7 On Your Side Investigates: New busway 'killing' small businesses in Queens

Dan Krauth Image
Thursday, March 17, 2022
New busway 'killing' small businesses in Queens
Dan Krauth talks to store owners who say a new busway is putting the breaks on their businesses.

JAMAICA, Queens (WABC) -- A new busway on Jamaica Avenue in Queens may have helped ease traffic, but store owners say it has also put the breaks on their businesses.

And if it continues, they're worried they'll be forced to shut down.

"Please help us," business owner Leran Ruben said. "Please save us from what the other administration did to ruin business here on Jamaica Avenue."

Ruben is now using colors, crystals and comfort to entice people into his store, Beverly Hills Furniture, but the third generation owner says it's not working.

His store survived the COVID-19 pandemic, but it may not survive what's happening outside his windows.

"So this street is now only for buses and trucks, that's it," he said. "There's no parking. It's been destroyed."

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Just before he left office, former Mayor Bill de Blasio turned the avenue lined with businesses into a major thoroughfare for public transit.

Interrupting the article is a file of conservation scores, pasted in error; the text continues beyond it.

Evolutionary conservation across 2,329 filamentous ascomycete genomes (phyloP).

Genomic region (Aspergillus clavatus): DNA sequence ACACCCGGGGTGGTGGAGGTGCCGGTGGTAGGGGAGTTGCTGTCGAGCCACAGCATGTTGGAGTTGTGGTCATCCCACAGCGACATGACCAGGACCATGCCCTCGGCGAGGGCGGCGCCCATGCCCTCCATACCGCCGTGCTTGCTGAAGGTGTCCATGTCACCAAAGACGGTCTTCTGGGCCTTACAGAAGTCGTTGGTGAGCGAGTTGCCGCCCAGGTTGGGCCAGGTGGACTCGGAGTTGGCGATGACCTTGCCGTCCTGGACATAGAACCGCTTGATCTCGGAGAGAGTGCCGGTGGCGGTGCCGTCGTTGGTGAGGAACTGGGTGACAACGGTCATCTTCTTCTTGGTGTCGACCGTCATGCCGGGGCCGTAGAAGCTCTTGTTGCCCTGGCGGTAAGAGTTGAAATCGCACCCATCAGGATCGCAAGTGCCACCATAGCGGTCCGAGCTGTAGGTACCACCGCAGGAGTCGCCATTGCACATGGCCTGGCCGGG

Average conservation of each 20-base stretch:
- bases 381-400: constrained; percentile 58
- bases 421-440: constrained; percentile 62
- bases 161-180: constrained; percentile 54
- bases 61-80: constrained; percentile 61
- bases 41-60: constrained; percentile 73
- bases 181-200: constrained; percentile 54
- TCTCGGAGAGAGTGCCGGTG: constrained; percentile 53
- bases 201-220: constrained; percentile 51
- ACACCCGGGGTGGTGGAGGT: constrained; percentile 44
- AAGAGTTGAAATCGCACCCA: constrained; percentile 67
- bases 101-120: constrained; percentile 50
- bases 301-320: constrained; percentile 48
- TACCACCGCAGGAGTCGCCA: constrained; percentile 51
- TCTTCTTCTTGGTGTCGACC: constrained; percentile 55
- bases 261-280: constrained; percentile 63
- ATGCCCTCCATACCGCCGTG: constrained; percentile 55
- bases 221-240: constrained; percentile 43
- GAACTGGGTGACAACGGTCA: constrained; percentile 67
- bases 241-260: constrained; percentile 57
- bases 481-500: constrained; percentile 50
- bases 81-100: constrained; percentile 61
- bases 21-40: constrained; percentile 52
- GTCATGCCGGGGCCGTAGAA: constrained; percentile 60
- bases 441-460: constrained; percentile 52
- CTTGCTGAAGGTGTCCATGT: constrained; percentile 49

"The previous mayor is putting us out of business," Ruben said. "It's like he's coming after small business. He's trying to put us out, I don't understand why."

Cars are allowed to drive down the Jamaica Avenue Busway, but only for one block. Then, they have to make the first available right turn, and left hand turns are no longer allowed.

It's not only confusing, but some store owners say it's killing their businesses.

The owner of one restaurant says her business is down 20% since December, which means no profits. Ruben's furniture store business is down more than 50%.

Small business owners say the busway has cut down on foot traffic, and they're in the red.

"There's just no relief here," Ruben said. "There's no break. There's no chance for customers to come shop here in this area freely."

City Council Member Nantasha Williams, who represents Jamaica, recently toured the avenue.

"It really is a problem," she said. "A lot of people have complained."

Williams says the busway, which stretches for 12 blocks, is a pilot project and can still be changed.

"Trust that we've been reaching out and speaking to our partners at DOT and the administration to really look at a more comprehensive way to deal with the traffic and congestion in the bus lanes," she said.

The current mayor's street team says bus speeds have increased by 34% during the afternoon rush hour. In a statement, the team said the busway has "significantly improved the commutes of roughly a quarter of a million bus riders."

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Mayor Eric Adams' team insists it will be "engaging with businesses and conducting a survey to determine how the busway has been working and what further adjustments may be necessary."

"If people don't come to the area, there's no reason for us to be here," Ruben said. "We can go home."

And so the struggle between cars and public transit continues in New York City.


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